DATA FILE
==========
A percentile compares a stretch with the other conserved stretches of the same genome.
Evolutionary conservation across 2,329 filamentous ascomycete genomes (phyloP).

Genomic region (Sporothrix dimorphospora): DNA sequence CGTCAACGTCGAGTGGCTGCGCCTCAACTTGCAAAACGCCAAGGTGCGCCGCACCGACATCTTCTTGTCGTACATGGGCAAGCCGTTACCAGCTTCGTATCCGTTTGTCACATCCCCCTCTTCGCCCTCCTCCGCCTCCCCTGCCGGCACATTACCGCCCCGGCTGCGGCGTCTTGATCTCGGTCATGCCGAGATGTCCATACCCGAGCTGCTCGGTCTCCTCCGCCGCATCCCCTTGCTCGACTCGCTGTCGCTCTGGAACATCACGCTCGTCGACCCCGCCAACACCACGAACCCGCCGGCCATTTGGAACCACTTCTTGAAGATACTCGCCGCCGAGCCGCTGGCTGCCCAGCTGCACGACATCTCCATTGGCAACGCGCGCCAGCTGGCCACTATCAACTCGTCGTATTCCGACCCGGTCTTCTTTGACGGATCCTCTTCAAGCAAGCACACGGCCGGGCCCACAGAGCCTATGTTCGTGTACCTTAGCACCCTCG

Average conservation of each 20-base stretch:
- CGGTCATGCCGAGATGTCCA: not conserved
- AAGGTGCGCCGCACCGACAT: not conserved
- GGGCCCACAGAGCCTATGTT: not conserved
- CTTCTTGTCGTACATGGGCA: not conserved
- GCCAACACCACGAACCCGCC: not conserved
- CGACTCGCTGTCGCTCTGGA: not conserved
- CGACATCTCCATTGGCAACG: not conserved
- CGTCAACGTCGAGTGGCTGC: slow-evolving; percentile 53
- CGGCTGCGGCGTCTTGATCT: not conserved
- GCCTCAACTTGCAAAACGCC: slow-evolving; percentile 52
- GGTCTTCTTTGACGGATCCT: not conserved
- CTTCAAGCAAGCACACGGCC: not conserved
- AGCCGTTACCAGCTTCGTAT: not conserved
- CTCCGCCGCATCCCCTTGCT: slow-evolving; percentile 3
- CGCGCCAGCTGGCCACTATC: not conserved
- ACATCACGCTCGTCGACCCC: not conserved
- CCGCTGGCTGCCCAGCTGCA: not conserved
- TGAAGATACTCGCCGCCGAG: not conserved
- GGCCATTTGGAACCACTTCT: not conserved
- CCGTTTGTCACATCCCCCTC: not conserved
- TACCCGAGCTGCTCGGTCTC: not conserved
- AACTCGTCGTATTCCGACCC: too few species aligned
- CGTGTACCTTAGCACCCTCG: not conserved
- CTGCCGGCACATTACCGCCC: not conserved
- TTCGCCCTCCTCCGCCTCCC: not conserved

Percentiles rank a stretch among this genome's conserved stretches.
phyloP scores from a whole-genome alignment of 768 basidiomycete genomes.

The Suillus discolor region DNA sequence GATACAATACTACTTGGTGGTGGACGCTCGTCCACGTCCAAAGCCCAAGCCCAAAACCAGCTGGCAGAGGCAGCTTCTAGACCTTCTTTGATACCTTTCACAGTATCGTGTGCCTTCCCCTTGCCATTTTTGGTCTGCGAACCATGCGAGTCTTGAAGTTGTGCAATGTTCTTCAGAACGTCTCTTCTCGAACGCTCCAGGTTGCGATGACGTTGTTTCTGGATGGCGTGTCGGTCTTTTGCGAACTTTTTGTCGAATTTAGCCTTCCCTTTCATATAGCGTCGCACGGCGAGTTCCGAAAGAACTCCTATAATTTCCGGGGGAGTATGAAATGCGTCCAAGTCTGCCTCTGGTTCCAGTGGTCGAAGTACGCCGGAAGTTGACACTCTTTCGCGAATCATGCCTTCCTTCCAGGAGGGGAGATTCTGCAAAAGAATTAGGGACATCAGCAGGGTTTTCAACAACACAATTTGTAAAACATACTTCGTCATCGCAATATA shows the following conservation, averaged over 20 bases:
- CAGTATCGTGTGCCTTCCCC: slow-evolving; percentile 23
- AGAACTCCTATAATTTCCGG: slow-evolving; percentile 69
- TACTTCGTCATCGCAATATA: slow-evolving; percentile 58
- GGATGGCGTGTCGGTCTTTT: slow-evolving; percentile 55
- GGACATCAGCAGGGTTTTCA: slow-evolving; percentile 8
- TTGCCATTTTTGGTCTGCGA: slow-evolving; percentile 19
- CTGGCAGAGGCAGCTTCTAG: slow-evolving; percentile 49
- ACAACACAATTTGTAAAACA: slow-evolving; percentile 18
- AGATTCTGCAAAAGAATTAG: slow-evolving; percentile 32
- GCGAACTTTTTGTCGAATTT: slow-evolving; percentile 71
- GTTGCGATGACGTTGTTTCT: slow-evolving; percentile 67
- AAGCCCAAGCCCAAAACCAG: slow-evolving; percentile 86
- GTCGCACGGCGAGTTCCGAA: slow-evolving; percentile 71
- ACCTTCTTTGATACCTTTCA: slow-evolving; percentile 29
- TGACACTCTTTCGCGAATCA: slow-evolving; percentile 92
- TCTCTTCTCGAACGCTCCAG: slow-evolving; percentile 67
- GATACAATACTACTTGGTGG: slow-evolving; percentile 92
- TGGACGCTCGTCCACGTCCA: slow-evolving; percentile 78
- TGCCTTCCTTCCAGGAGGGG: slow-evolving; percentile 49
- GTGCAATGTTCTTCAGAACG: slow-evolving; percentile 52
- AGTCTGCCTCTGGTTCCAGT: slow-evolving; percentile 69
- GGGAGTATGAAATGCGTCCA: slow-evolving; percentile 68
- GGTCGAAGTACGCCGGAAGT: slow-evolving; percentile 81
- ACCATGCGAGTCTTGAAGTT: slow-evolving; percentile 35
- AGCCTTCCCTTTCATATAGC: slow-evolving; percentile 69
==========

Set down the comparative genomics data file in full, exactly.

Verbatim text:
A percentile compares a stretch with the other conserved stretches of the same genome.
Evolutionary conservation across 2,329 filamentous ascomycete genomes (phyloP).

Genomic region (Sporothrix dimorphospora): DNA sequence CGTCAACGTCGAGTGGCTGCGCCTCAACTTGCAAAACGCCAAGGTGCGCCGCACCGACATCTTCTTGTCGTACATGGGCAAGCCGTTACCAGCTTCGTATCCGTTTGTCACATCCCCCTCTTCGCCCTCCTCCGCCTCCCCTGCCGGCACATTACCGCCCCGGCTGCGGCGTCTTGATCTCGGTCATGCCGAGATGTCCATACCCGAGCTGCTCGGTCTCCTCCGCCGCATCCCCTTGCTCGACTCGCTGTCGCTCTGGAACATCACGCTCGTCGACCCCGCCAACACCACGAACCCGCCGGCCATTTGGAACCACTTCTTGAAGATACTCGCCGCCGAGCCGCTGGCTGCCCAGCTGCACGACATCTCCATTGGCAACGCGCGCCAGCTGGCCACTATCAACTCGTCGTATTCCGACCCGGTCTTCTTTGACGGATCCTCTTCAAGCAAGCACACGGCCGGGCCCACAGAGCCTATGTTCGTGTACCTTAGCACCCTCG

Average conservation of each 20-base stretch:
- CGGTCATGCCGAGATGTCCA: not conserved
- AAGGTGCGCCGCACCGACAT: not conserved
- GGGCCCACAGAGCCTATGTT: not conserved
- CTTCTTGTCGTACATGGGCA: not conserved
- GCCAACACCACGAACCCGCC: not conserved
- CGACTCGCTGTCGCTCTGGA: not conserved
- CGACATCTCCATTGGCAACG: not conserved
- CGTCAACGTCGAGTGGCTGC: slow-evolving; percentile 53
- CGGCTGCGGCGTCTTGATCT: not conserved
- GCCTCAACTTGCAAAACGCC: slow-evolving; percentile 52
- GGTCTTCTTTGACGGATCCT: not conserved
- CTTCAAGCAAGCACACGGCC: not conserved
- AGCCGTTACCAGCTTCGTAT: not conserved
- CTCCGCCGCATCCCCTTGCT: slow-evolving; percentile 3
- CGCGCCAGCTGGCCACTATC: not conserved
- ACATCACGCTCGTCGACCCC: not conserved
- CCGCTGGCTGCCCAGCTGCA: not conserved
- TGAAGATACTCGCCGCCGAG: not conserved
- GGCCATTTGGAACCACTTCT: not conserved
- CCGTTTGTCACATCCCCCTC: not conserved
- TACCCGAGCTGCTCGGTCTC: not conserved
- AACTCGTCGTATTCCGACCC: too few species aligned
- CGTGTACCTTAGCACCCTCG: not conserved
- CTGCCGGCACATTACCGCCC: not conserved
- TTCGCCCTCCTCCGCCTCCC: not conserved

Percentiles rank a stretch among this genome's conserved stretches.
phyloP scores from a whole-genome alignment of 768 basidiomycete genomes.

The Suillus discolor region DNA sequence GATACAATACTACTTGGTGGTGGACGCTCGTCCACGTCCAAAGCCCAAGCCCAAAACCAGCTGGCAGAGGCAGCTTCTAGACCTTCTTTGATACCTTTCACAGTATCGTGTGCCTTCCCCTTGCCATTTTTGGTCTGCGAACCATGCGAGTCTTGAAGTTGTGCAATGTTCTTCAGAACGTCTCTTCTCGAACGCTCCAGGTTGCGATGACGTTGTTTCTGGATGGCGTGTCGGTCTTTTGCGAACTTTTTGTCGAATTTAGCCTTCCCTTTCATATAGCGTCGCACGGCGAGTTCCGAAAGAACTCCTATAATTTCCGGGGGAGTATGAAATGCGTCCAAGTCTGCCTCTGGTTCCAGTGGTCGAAGTACGCCGGAAGTTGACACTCTTTCGCGAATCATGCCTTCCTTCCAGGAGGGGAGATTCTGCAAAAGAATTAGGGACATCAGCAGGGTTTTCAACAACACAATTTGTAAAACATACTTCGTCATCGCAATATA shows the following conservation, averaged over 20 bases:
- CAGTATCGTGTGCCTTCCCC: slow-evolving; percentile 23
- AGAACTCCTATAATTTCCGG: slow-evolving; percentile 69
- TACTTCGTCATCGCAATATA: slow-evolving; percentile 58
- GGATGGCGTGTCGGTCTTTT: slow-evolving; percentile 55
- GGACATCAGCAGGGTTTTCA: slow-evolving; percentile 8
- TTGCCATTTTTGGTCTGCGA: slow-evolving; percentile 19
- CTGGCAGAGGCAGCTTCTAG: slow-evolving; percentile 49
- ACAACACAATTTGTAAAACA: slow-evolving; percentile 18
- AGATTCTGCAAAAGAATTAG: slow-evolving; percentile 32
- GCGAACTTTTTGTCGAATTT: slow-evolving; percentile 71
- GTTGCGATGACGTTGTTTCT: slow-evolving; percentile 67
- AAGCCCAAGCCCAAAACCAG: slow-evolving; percentile 86
- GTCGCACGGCGAGTTCCGAA: slow-evolving; percentile 71
- ACCTTCTTTGATACCTTTCA: slow-evolving; percentile 29
- TGACACTCTTTCGCGAATCA: slow-evolving; percentile 92
- TCTCTTCTCGAACGCTCCAG: slow-evolving; percentile 67
- GATACAATACTACTTGGTGG: slow-evolving; percentile 92
- TGGACGCTCGTCCACGTCCA: slow-evolving; percentile 78
- TGCCTTCCTTCCAGGAGGGG: slow-evolving; percentile 49
- GTGCAATGTTCTTCAGAACG: slow-evolving; percentile 52
- AGTCTGCCTCTGGTTCCAGT: slow-evolving; percentile 69
- GGGAGTATGAAATGCGTCCA: slow-evolving; percentile 68
- GGTCGAAGTACGCCGGAAGT: slow-evolving; percentile 81
- ACCATGCGAGTCTTGAAGTT: slow-evolving; percentile 35
- AGCCTTCCCTTTCATATAGC: slow-evolving; percentile 69